Here it is the start of September and most of you are probably wondering what happened to the summer. From a building maintenance perspective, we are getting right down to the wire for completing exterior maintenance projects before the temperature dips below the minimum for exterior painting (55 degrees). Whether you’re preparing an old home for sale or are looking forward to your first fall in a new one, now is the time to kick yourself in the hindquarters and get outside to see what needs doing before Old Man Winter arrives.
The first thing you should do is complete a thorough exterior maintenance checklist. What needs to be done? This is not brain surgery. All of the building trades are required to install their products square and plumb, with minimum exposure to the weather. They should be sealed in a way that prevents winter elements from infiltrating the building envelope.
Walk around the exterior of your building to examine the structure, including the roof. You should be on the lookout for holes, gaps, tears, missing mortar, spilled oil from equipment, loose wires and rust. Each of these issues and others will need your or your association’s attention. The cardinal principle in building maintenance is “deferred maintenance becomes more expensive and more involved.”
Some of my clients use binoculars (do this during the day so you aren’t arrested for being a peeping tom at night) and walk the exterior of the building at the sidewalk or street level. Look for the following deficiencies:
Missing or loose mortar.
Siding that is loose or has holes.
Holes in the dirt around building providing harbor for animals (these are usually about 2 to 6 inches in diameter).
Bubbling water or surface water.
Doors and windows that will not close.
Photoelectric cells that were not working last winter (never leave exterior common areas dark in the winter).
Loose or damaged stairs or handrails.
Broken garage doors.
Spalled or damaged concrete.
The above list is a partial one, but it’s a good starting point. Make note in each area where you see a deficiency and call the appropriate contractor. The same contractor will perform painting, caulking and weather sealing work, and masonry, tuck pointing and roofing also are often performed by a single contractor. Concrete work is a unique specialty.
Start calling people for quotes the minute your list is complete and your condo board or association has agreed to repairs. It is always a good idea to get three estimates or bids. Remember to get competing contractors to bid apples to apples. You are in charge of the scope of work, not the contractor. Should you decided to paint the lintels over the windows and doors, insist that the painting contractors provide a bid for “painting the lintels,” not for repairing brick and painting the lintels or some other repair they may think is necessary.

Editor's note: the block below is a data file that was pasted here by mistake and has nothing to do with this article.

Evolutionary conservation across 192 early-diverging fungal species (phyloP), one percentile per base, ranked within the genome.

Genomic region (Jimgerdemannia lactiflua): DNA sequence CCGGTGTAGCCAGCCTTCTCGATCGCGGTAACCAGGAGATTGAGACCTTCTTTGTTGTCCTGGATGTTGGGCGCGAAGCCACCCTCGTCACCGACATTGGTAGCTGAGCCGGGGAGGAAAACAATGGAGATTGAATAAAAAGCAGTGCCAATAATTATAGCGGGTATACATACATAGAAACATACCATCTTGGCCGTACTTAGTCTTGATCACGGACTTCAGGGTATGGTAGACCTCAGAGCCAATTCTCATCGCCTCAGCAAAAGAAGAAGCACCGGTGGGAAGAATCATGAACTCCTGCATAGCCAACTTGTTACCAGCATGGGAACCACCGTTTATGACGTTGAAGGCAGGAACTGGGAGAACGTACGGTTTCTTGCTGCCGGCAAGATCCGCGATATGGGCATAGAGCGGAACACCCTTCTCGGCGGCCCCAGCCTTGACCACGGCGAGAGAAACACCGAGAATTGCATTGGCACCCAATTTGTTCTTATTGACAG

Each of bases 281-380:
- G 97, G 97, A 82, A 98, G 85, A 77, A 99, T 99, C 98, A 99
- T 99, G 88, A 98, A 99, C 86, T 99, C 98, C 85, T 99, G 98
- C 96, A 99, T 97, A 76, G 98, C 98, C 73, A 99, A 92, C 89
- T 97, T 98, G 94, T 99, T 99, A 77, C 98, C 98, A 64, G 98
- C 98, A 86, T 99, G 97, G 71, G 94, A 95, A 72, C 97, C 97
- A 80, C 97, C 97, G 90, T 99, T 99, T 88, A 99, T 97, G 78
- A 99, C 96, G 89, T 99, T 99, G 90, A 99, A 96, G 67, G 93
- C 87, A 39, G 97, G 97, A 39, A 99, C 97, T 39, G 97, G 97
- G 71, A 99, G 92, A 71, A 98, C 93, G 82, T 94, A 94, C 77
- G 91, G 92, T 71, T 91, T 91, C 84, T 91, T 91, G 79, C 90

Make sure to convey to your contractors what your expectations are. You should always tell them that you expect good quality work that meets the industry standard for their trades. Allocate the money to hire the approved contractors in advance, and of course, check their insurance.
It’s also important once the work is done to check it thoroughly. You may not understand all of the terms in the contract and be surprised later if the work doesn’t meet your expectations.
Through all my years of experience in this industry, I’ve only met a dozen or so homeowners who were familiar enough with contractor’s language to be able to compare the work completed with the contract. Every industry in our society at some point uses its pet vocabulary to confuse or broaden the scope of its work and justify a larger fee.
There are no perfect associations, trades, or professionals. You may have to hire an independent building inspection professional to check the quality of work done, or call on the services of a friend with a solid knowledge of construction. If you’re smart, you will have this person look at the work in progress. Personal experience has proven that this approach can prevent many ugly lawsuits down the road.
For more information on industry standards and tips on proper repairs, you might visit the following groups on the Web: the National Roofing Contractors Association, the Masonry Advisory Council, the National Fire Protection Association and the Portland Cement Association.
Thomas Corbett is president of Tomacor, Inc. a professional property consulting company specializing in commercial and residential property inspections and expert witness work.